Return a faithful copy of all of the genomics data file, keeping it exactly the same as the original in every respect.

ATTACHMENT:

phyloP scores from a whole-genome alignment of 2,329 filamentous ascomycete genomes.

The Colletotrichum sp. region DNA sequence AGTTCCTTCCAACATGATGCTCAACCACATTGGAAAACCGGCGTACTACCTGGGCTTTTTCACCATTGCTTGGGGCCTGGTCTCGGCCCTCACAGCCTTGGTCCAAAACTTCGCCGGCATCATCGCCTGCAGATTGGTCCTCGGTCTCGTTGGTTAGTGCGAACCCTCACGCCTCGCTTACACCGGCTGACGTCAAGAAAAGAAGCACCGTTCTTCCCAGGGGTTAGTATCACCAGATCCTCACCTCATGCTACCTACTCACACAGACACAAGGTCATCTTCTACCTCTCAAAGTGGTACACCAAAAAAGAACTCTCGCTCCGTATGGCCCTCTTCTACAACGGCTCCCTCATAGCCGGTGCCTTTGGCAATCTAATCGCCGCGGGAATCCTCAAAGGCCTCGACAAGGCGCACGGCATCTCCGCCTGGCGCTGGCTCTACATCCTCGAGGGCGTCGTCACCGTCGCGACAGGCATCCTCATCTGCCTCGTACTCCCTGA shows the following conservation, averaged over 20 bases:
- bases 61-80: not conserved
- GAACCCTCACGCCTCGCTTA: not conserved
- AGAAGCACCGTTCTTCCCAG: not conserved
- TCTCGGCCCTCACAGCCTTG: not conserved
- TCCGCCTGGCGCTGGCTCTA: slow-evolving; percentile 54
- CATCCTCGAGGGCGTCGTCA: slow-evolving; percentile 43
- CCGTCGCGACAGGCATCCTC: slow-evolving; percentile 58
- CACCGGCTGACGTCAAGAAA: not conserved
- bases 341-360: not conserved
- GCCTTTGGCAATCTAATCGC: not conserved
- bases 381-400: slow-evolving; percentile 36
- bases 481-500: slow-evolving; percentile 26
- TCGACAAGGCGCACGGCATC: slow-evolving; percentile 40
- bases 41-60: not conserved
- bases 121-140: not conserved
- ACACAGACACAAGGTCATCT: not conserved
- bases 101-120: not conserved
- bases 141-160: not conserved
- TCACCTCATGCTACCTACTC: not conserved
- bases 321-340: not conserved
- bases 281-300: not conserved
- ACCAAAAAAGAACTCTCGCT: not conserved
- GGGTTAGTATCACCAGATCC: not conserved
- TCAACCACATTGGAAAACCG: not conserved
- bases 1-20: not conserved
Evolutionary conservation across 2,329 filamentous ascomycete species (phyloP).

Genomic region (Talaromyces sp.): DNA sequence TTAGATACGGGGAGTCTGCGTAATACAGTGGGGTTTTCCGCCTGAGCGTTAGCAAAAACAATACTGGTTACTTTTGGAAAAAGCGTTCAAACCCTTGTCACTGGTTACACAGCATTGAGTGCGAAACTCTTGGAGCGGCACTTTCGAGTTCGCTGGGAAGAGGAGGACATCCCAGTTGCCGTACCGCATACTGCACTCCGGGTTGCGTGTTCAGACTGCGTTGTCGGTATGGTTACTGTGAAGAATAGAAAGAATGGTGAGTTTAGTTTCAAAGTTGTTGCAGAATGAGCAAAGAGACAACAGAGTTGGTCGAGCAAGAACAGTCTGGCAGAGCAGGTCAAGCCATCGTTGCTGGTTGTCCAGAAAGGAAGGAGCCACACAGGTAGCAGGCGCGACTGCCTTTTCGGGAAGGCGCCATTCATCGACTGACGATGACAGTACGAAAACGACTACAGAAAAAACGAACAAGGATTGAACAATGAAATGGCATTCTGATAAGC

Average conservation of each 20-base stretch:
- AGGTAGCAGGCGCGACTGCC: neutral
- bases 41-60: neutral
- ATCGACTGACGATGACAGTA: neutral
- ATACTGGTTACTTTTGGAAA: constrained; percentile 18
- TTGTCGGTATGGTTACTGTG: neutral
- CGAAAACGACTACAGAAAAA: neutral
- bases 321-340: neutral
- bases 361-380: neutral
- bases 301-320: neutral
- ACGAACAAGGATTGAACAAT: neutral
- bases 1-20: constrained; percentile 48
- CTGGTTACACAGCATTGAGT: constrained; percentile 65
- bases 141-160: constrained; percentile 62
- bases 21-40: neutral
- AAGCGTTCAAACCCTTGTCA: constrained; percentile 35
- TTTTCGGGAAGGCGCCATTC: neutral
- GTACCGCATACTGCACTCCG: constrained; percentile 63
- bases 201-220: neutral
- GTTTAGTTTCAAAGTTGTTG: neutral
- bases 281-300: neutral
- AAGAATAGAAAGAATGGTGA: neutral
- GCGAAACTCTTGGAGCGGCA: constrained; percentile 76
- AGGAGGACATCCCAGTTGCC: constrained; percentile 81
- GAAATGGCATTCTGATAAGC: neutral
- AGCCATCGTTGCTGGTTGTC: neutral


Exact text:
phyloP scores from a whole-genome alignment of 2,329 filamentous ascomycete genomes.

The Colletotrichum sp. region DNA sequence AGTTCCTTCCAACATGATGCTCAACCACATTGGAAAACCGGCGTACTACCTGGGCTTTTTCACCATTGCTTGGGGCCTGGTCTCGGCCCTCACAGCCTTGGTCCAAAACTTCGCCGGCATCATCGCCTGCAGATTGGTCCTCGGTCTCGTTGGTTAGTGCGAACCCTCACGCCTCGCTTACACCGGCTGACGTCAAGAAAAGAAGCACCGTTCTTCCCAGGGGTTAGTATCACCAGATCCTCACCTCATGCTACCTACTCACACAGACACAAGGTCATCTTCTACCTCTCAAAGTGGTACACCAAAAAAGAACTCTCGCTCCGTATGGCCCTCTTCTACAACGGCTCCCTCATAGCCGGTGCCTTTGGCAATCTAATCGCCGCGGGAATCCTCAAAGGCCTCGACAAGGCGCACGGCATCTCCGCCTGGCGCTGGCTCTACATCCTCGAGGGCGTCGTCACCGTCGCGACAGGCATCCTCATCTGCCTCGTACTCCCTGA shows the following conservation, averaged over 20 bases:
- bases 61-80: not conserved
- GAACCCTCACGCCTCGCTTA: not conserved
- AGAAGCACCGTTCTTCCCAG: not conserved
- TCTCGGCCCTCACAGCCTTG: not conserved
- TCCGCCTGGCGCTGGCTCTA: slow-evolving; percentile 54
- CATCCTCGAGGGCGTCGTCA: slow-evolving; percentile 43
- CCGTCGCGACAGGCATCCTC: slow-evolving; percentile 58
- CACCGGCTGACGTCAAGAAA: not conserved
- bases 341-360: not conserved
- GCCTTTGGCAATCTAATCGC: not conserved
- bases 381-400: slow-evolving; percentile 36
- bases 481-500: slow-evolving; percentile 26
- TCGACAAGGCGCACGGCATC: slow-evolving; percentile 40
- bases 41-60: not conserved
- bases 121-140: not conserved
- ACACAGACACAAGGTCATCT: not conserved
- bases 101-120: not conserved
- bases 141-160: not conserved
- TCACCTCATGCTACCTACTC: not conserved
- bases 321-340: not conserved
- bases 281-300: not conserved
- ACCAAAAAAGAACTCTCGCT: not conserved
- GGGTTAGTATCACCAGATCC: not conserved
- TCAACCACATTGGAAAACCG: not conserved
- bases 1-20: not conserved
Evolutionary conservation across 2,329 filamentous ascomycete species (phyloP).

Genomic region (Talaromyces sp.): DNA sequence TTAGATACGGGGAGTCTGCGTAATACAGTGGGGTTTTCCGCCTGAGCGTTAGCAAAAACAATACTGGTTACTTTTGGAAAAAGCGTTCAAACCCTTGTCACTGGTTACACAGCATTGAGTGCGAAACTCTTGGAGCGGCACTTTCGAGTTCGCTGGGAAGAGGAGGACATCCCAGTTGCCGTACCGCATACTGCACTCCGGGTTGCGTGTTCAGACTGCGTTGTCGGTATGGTTACTGTGAAGAATAGAAAGAATGGTGAGTTTAGTTTCAAAGTTGTTGCAGAATGAGCAAAGAGACAACAGAGTTGGTCGAGCAAGAACAGTCTGGCAGAGCAGGTCAAGCCATCGTTGCTGGTTGTCCAGAAAGGAAGGAGCCACACAGGTAGCAGGCGCGACTGCCTTTTCGGGAAGGCGCCATTCATCGACTGACGATGACAGTACGAAAACGACTACAGAAAAAACGAACAAGGATTGAACAATGAAATGGCATTCTGATAAGC

Average conservation of each 20-base stretch:
- AGGTAGCAGGCGCGACTGCC: neutral
- bases 41-60: neutral
- ATCGACTGACGATGACAGTA: neutral
- ATACTGGTTACTTTTGGAAA: constrained; percentile 18
- TTGTCGGTATGGTTACTGTG: neutral
- CGAAAACGACTACAGAAAAA: neutral
- bases 321-340: neutral
- bases 361-380: neutral
- bases 301-320: neutral
- ACGAACAAGGATTGAACAAT: neutral
- bases 1-20: constrained; percentile 48
- CTGGTTACACAGCATTGAGT: constrained; percentile 65
- bases 141-160: constrained; percentile 62
- bases 21-40: neutral
- AAGCGTTCAAACCCTTGTCA: constrained; percentile 35
- TTTTCGGGAAGGCGCCATTC: neutral
- GTACCGCATACTGCACTCCG: constrained; percentile 63
- bases 201-220: neutral
- GTTTAGTTTCAAAGTTGTTG: neutral
- bases 281-300: neutral
- AAGAATAGAAAGAATGGTGA: neutral
- GCGAAACTCTTGGAGCGGCA: constrained; percentile 76
- AGGAGGACATCCCAGTTGCC: constrained; percentile 81
- GAAATGGCATTCTGATAAGC: neutral
- AGCCATCGTTGCTGGTTGTC: neutral